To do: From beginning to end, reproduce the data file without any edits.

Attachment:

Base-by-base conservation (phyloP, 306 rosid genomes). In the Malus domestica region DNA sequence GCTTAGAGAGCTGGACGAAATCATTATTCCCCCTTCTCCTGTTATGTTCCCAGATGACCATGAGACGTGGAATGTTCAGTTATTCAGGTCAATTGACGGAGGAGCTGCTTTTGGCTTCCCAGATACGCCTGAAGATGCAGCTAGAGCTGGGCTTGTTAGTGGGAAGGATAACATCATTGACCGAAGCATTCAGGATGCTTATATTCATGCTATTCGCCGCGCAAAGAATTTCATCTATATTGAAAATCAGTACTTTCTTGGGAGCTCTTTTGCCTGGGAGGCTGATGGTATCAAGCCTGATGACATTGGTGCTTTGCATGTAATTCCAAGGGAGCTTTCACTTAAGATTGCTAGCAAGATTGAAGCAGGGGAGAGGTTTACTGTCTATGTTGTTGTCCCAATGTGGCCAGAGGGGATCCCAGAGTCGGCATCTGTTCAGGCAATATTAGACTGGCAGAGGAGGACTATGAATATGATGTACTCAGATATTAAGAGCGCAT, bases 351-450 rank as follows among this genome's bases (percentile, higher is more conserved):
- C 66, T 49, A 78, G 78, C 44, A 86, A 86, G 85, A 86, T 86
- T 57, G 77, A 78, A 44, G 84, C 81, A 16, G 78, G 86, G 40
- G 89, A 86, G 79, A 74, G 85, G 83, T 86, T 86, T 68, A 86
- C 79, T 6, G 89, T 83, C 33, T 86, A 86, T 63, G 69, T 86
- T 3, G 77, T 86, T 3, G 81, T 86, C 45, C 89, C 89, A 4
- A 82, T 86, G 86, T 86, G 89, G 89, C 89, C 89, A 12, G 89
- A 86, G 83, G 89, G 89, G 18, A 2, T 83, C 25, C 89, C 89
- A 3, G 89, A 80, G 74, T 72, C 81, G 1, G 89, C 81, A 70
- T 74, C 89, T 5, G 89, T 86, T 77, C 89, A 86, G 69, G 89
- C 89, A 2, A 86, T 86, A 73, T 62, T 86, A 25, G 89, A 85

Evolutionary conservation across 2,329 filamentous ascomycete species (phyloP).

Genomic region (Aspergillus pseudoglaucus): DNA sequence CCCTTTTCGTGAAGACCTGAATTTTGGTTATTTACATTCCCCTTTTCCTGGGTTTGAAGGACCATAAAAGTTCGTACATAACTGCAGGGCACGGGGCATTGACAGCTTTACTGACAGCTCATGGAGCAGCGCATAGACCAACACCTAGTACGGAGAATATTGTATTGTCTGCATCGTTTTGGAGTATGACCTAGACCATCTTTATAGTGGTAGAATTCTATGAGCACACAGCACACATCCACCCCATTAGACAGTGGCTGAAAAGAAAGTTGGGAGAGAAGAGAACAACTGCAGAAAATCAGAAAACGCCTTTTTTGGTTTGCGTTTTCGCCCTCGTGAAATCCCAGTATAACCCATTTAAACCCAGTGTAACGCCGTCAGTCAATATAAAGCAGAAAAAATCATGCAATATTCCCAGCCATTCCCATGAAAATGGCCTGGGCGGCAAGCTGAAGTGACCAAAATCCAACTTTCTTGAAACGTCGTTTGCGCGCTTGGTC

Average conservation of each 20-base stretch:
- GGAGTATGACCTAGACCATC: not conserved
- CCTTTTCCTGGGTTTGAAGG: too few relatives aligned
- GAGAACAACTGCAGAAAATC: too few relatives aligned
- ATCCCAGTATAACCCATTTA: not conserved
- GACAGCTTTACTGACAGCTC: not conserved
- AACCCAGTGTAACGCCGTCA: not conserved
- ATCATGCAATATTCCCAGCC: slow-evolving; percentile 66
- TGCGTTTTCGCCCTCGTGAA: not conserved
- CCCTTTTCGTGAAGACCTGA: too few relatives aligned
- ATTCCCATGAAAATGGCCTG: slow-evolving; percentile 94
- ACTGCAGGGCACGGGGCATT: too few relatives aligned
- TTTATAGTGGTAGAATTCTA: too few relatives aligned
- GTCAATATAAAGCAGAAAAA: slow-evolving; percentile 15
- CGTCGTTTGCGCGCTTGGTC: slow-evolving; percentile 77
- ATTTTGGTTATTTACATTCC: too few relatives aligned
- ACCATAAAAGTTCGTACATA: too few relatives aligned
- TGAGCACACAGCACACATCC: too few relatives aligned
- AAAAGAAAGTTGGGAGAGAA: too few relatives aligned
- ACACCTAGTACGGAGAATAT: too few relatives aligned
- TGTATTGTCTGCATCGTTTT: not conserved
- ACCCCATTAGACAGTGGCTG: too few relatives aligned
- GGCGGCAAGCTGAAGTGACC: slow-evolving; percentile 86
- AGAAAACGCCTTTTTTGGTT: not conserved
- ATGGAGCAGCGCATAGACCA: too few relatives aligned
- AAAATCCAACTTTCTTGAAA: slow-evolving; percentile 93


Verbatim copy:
Base-by-base conservation (phyloP, 306 rosid genomes). In the Malus domestica region DNA sequence GCTTAGAGAGCTGGACGAAATCATTATTCCCCCTTCTCCTGTTATGTTCCCAGATGACCATGAGACGTGGAATGTTCAGTTATTCAGGTCAATTGACGGAGGAGCTGCTTTTGGCTTCCCAGATACGCCTGAAGATGCAGCTAGAGCTGGGCTTGTTAGTGGGAAGGATAACATCATTGACCGAAGCATTCAGGATGCTTATATTCATGCTATTCGCCGCGCAAAGAATTTCATCTATATTGAAAATCAGTACTTTCTTGGGAGCTCTTTTGCCTGGGAGGCTGATGGTATCAAGCCTGATGACATTGGTGCTTTGCATGTAATTCCAAGGGAGCTTTCACTTAAGATTGCTAGCAAGATTGAAGCAGGGGAGAGGTTTACTGTCTATGTTGTTGTCCCAATGTGGCCAGAGGGGATCCCAGAGTCGGCATCTGTTCAGGCAATATTAGACTGGCAGAGGAGGACTATGAATATGATGTACTCAGATATTAAGAGCGCAT, bases 351-450 rank as follows among this genome's bases (percentile, higher is more conserved):
- C 66, T 49, A 78, G 78, C 44, A 86, A 86, G 85, A 86, T 86
- T 57, G 77, A 78, A 44, G 84, C 81, A 16, G 78, G 86, G 40
- G 89, A 86, G 79, A 74, G 85, G 83, T 86, T 86, T 68, A 86
- C 79, T 6, G 89, T 83, C 33, T 86, A 86, T 63, G 69, T 86
- T 3, G 77, T 86, T 3, G 81, T 86, C 45, C 89, C 89, A 4
- A 82, T 86, G 86, T 86, G 89, G 89, C 89, C 89, A 12, G 89
- A 86, G 83, G 89, G 89, G 18, A 2, T 83, C 25, C 89, C 89
- A 3, G 89, A 80, G 74, T 72, C 81, G 1, G 89, C 81, A 70
- T 74, C 89, T 5, G 89, T 86, T 77, C 89, A 86, G 69, G 89
- C 89, A 2, A 86, T 86, A 73, T 62, T 86, A 25, G 89, A 85

Evolutionary conservation across 2,329 filamentous ascomycete species (phyloP).

Genomic region (Aspergillus pseudoglaucus): DNA sequence CCCTTTTCGTGAAGACCTGAATTTTGGTTATTTACATTCCCCTTTTCCTGGGTTTGAAGGACCATAAAAGTTCGTACATAACTGCAGGGCACGGGGCATTGACAGCTTTACTGACAGCTCATGGAGCAGCGCATAGACCAACACCTAGTACGGAGAATATTGTATTGTCTGCATCGTTTTGGAGTATGACCTAGACCATCTTTATAGTGGTAGAATTCTATGAGCACACAGCACACATCCACCCCATTAGACAGTGGCTGAAAAGAAAGTTGGGAGAGAAGAGAACAACTGCAGAAAATCAGAAAACGCCTTTTTTGGTTTGCGTTTTCGCCCTCGTGAAATCCCAGTATAACCCATTTAAACCCAGTGTAACGCCGTCAGTCAATATAAAGCAGAAAAAATCATGCAATATTCCCAGCCATTCCCATGAAAATGGCCTGGGCGGCAAGCTGAAGTGACCAAAATCCAACTTTCTTGAAACGTCGTTTGCGCGCTTGGTC

Average conservation of each 20-base stretch:
- GGAGTATGACCTAGACCATC: not conserved
- CCTTTTCCTGGGTTTGAAGG: too few relatives aligned
- GAGAACAACTGCAGAAAATC: too few relatives aligned
- ATCCCAGTATAACCCATTTA: not conserved
- GACAGCTTTACTGACAGCTC: not conserved
- AACCCAGTGTAACGCCGTCA: not conserved
- ATCATGCAATATTCCCAGCC: slow-evolving; percentile 66
- TGCGTTTTCGCCCTCGTGAA: not conserved
- CCCTTTTCGTGAAGACCTGA: too few relatives aligned
- ATTCCCATGAAAATGGCCTG: slow-evolving; percentile 94
- ACTGCAGGGCACGGGGCATT: too few relatives aligned
- TTTATAGTGGTAGAATTCTA: too few relatives aligned
- GTCAATATAAAGCAGAAAAA: slow-evolving; percentile 15
- CGTCGTTTGCGCGCTTGGTC: slow-evolving; percentile 77
- ATTTTGGTTATTTACATTCC: too few relatives aligned
- ACCATAAAAGTTCGTACATA: too few relatives aligned
- TGAGCACACAGCACACATCC: too few relatives aligned
- AAAAGAAAGTTGGGAGAGAA: too few relatives aligned
- ACACCTAGTACGGAGAATAT: too few relatives aligned
- TGTATTGTCTGCATCGTTTT: not conserved
- ACCCCATTAGACAGTGGCTG: too few relatives aligned
- GGCGGCAAGCTGAAGTGACC: slow-evolving; percentile 86
- AGAAAACGCCTTTTTTGGTT: not conserved
- ATGGAGCAGCGCATAGACCA: too few relatives aligned
- AAAATCCAACTTTCTTGAAA: slow-evolving; percentile 93